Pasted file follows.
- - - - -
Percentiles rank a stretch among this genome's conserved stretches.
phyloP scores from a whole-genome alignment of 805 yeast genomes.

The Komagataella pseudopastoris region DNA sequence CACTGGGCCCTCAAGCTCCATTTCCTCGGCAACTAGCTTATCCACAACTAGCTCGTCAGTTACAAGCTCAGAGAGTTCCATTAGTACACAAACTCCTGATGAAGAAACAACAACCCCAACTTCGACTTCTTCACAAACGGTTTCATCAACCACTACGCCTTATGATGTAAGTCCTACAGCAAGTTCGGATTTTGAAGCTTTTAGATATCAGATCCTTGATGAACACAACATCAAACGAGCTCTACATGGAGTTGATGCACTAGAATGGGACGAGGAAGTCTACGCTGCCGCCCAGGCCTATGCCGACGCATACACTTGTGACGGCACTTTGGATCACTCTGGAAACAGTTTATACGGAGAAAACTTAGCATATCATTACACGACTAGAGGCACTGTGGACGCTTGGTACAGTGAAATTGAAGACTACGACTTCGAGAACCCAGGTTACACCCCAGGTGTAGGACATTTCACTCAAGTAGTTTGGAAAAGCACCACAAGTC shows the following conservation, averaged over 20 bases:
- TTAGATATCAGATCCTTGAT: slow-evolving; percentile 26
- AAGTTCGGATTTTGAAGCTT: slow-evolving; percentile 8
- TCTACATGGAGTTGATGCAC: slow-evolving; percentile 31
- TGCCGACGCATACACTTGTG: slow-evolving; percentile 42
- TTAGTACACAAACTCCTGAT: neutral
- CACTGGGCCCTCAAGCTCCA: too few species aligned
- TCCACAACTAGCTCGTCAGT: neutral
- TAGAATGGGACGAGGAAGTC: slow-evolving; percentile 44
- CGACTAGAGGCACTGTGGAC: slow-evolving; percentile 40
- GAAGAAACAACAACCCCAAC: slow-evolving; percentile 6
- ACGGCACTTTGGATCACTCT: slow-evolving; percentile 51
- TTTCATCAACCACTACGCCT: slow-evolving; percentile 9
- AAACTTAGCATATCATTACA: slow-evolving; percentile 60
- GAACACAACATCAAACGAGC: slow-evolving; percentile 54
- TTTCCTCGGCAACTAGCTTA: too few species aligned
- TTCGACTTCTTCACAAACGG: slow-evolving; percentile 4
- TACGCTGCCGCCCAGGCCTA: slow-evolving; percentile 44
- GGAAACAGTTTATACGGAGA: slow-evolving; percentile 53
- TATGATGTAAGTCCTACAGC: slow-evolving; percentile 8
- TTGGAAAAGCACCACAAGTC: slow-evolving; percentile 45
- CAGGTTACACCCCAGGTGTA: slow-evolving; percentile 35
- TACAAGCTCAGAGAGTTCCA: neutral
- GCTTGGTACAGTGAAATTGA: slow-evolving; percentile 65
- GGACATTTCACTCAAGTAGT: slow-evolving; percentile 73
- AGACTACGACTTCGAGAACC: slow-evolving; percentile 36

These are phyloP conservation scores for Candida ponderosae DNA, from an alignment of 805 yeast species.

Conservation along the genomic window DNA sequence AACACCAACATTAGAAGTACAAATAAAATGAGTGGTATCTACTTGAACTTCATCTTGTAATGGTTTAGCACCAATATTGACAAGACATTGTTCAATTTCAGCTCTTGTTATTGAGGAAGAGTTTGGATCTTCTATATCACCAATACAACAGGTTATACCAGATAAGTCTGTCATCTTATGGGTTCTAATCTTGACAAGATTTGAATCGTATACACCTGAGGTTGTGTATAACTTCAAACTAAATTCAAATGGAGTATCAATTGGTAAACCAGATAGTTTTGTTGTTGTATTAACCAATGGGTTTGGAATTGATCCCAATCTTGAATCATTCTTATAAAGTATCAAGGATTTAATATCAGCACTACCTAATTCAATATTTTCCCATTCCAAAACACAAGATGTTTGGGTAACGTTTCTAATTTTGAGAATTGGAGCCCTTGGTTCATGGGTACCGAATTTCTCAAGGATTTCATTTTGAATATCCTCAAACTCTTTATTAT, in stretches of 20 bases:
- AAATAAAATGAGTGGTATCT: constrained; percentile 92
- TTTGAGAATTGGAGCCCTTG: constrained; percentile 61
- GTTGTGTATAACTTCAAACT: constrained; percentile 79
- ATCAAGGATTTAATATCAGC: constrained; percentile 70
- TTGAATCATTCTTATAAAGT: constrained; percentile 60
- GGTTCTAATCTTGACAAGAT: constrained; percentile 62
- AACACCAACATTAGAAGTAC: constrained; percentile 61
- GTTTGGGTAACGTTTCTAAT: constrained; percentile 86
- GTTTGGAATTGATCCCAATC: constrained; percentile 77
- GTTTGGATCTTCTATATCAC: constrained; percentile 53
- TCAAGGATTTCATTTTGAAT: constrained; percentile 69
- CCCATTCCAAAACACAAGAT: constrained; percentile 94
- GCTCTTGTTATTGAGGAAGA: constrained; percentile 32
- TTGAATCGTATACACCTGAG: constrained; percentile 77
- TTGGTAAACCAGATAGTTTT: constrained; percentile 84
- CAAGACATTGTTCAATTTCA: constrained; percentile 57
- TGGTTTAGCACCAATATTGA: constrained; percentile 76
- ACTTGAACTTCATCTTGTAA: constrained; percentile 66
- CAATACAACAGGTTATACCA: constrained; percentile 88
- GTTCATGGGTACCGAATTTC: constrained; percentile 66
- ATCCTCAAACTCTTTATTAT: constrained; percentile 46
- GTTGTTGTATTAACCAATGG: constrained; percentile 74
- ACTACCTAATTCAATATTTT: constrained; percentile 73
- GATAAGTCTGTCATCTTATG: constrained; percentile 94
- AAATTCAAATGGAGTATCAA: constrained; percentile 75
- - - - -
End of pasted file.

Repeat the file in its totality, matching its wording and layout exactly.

Percentiles rank a stretch among this genome's conserved stretches.
phyloP scores from a whole-genome alignment of 805 yeast genomes.

The Komagataella pseudopastoris region DNA sequence CACTGGGCCCTCAAGCTCCATTTCCTCGGCAACTAGCTTATCCACAACTAGCTCGTCAGTTACAAGCTCAGAGAGTTCCATTAGTACACAAACTCCTGATGAAGAAACAACAACCCCAACTTCGACTTCTTCACAAACGGTTTCATCAACCACTACGCCTTATGATGTAAGTCCTACAGCAAGTTCGGATTTTGAAGCTTTTAGATATCAGATCCTTGATGAACACAACATCAAACGAGCTCTACATGGAGTTGATGCACTAGAATGGGACGAGGAAGTCTACGCTGCCGCCCAGGCCTATGCCGACGCATACACTTGTGACGGCACTTTGGATCACTCTGGAAACAGTTTATACGGAGAAAACTTAGCATATCATTACACGACTAGAGGCACTGTGGACGCTTGGTACAGTGAAATTGAAGACTACGACTTCGAGAACCCAGGTTACACCCCAGGTGTAGGACATTTCACTCAAGTAGTTTGGAAAAGCACCACAAGTC shows the following conservation, averaged over 20 bases:
- TTAGATATCAGATCCTTGAT: slow-evolving; percentile 26
- AAGTTCGGATTTTGAAGCTT: slow-evolving; percentile 8
- TCTACATGGAGTTGATGCAC: slow-evolving; percentile 31
- TGCCGACGCATACACTTGTG: slow-evolving; percentile 42
- TTAGTACACAAACTCCTGAT: neutral
- CACTGGGCCCTCAAGCTCCA: too few species aligned
- TCCACAACTAGCTCGTCAGT: neutral
- TAGAATGGGACGAGGAAGTC: slow-evolving; percentile 44
- CGACTAGAGGCACTGTGGAC: slow-evolving; percentile 40
- GAAGAAACAACAACCCCAAC: slow-evolving; percentile 6
- ACGGCACTTTGGATCACTCT: slow-evolving; percentile 51
- TTTCATCAACCACTACGCCT: slow-evolving; percentile 9
- AAACTTAGCATATCATTACA: slow-evolving; percentile 60
- GAACACAACATCAAACGAGC: slow-evolving; percentile 54
- TTTCCTCGGCAACTAGCTTA: too few species aligned
- TTCGACTTCTTCACAAACGG: slow-evolving; percentile 4
- TACGCTGCCGCCCAGGCCTA: slow-evolving; percentile 44
- GGAAACAGTTTATACGGAGA: slow-evolving; percentile 53
- TATGATGTAAGTCCTACAGC: slow-evolving; percentile 8
- TTGGAAAAGCACCACAAGTC: slow-evolving; percentile 45
- CAGGTTACACCCCAGGTGTA: slow-evolving; percentile 35
- TACAAGCTCAGAGAGTTCCA: neutral
- GCTTGGTACAGTGAAATTGA: slow-evolving; percentile 65
- GGACATTTCACTCAAGTAGT: slow-evolving; percentile 73
- AGACTACGACTTCGAGAACC: slow-evolving; percentile 36

These are phyloP conservation scores for Candida ponderosae DNA, from an alignment of 805 yeast species.

Conservation along the genomic window DNA sequence AACACCAACATTAGAAGTACAAATAAAATGAGTGGTATCTACTTGAACTTCATCTTGTAATGGTTTAGCACCAATATTGACAAGACATTGTTCAATTTCAGCTCTTGTTATTGAGGAAGAGTTTGGATCTTCTATATCACCAATACAACAGGTTATACCAGATAAGTCTGTCATCTTATGGGTTCTAATCTTGACAAGATTTGAATCGTATACACCTGAGGTTGTGTATAACTTCAAACTAAATTCAAATGGAGTATCAATTGGTAAACCAGATAGTTTTGTTGTTGTATTAACCAATGGGTTTGGAATTGATCCCAATCTTGAATCATTCTTATAAAGTATCAAGGATTTAATATCAGCACTACCTAATTCAATATTTTCCCATTCCAAAACACAAGATGTTTGGGTAACGTTTCTAATTTTGAGAATTGGAGCCCTTGGTTCATGGGTACCGAATTTCTCAAGGATTTCATTTTGAATATCCTCAAACTCTTTATTAT, in stretches of 20 bases:
- AAATAAAATGAGTGGTATCT: constrained; percentile 92
- TTTGAGAATTGGAGCCCTTG: constrained; percentile 61
- GTTGTGTATAACTTCAAACT: constrained; percentile 79
- ATCAAGGATTTAATATCAGC: constrained; percentile 70
- TTGAATCATTCTTATAAAGT: constrained; percentile 60
- GGTTCTAATCTTGACAAGAT: constrained; percentile 62
- AACACCAACATTAGAAGTAC: constrained; percentile 61
- GTTTGGGTAACGTTTCTAAT: constrained; percentile 86
- GTTTGGAATTGATCCCAATC: constrained; percentile 77
- GTTTGGATCTTCTATATCAC: constrained; percentile 53
- TCAAGGATTTCATTTTGAAT: constrained; percentile 69
- CCCATTCCAAAACACAAGAT: constrained; percentile 94
- GCTCTTGTTATTGAGGAAGA: constrained; percentile 32
- TTGAATCGTATACACCTGAG: constrained; percentile 77
- TTGGTAAACCAGATAGTTTT: constrained; percentile 84
- CAAGACATTGTTCAATTTCA: constrained; percentile 57
- TGGTTTAGCACCAATATTGA: constrained; percentile 76
- ACTTGAACTTCATCTTGTAA: constrained; percentile 66
- CAATACAACAGGTTATACCA: constrained; percentile 88
- GTTCATGGGTACCGAATTTC: constrained; percentile 66
- ATCCTCAAACTCTTTATTAT: constrained; percentile 46
- GTTGTTGTATTAACCAATGG: constrained; percentile 74
- ACTACCTAATTCAATATTTT: constrained; percentile 73
- GATAAGTCTGTCATCTTATG: constrained; percentile 94
- AAATTCAAATGGAGTATCAA: constrained; percentile 75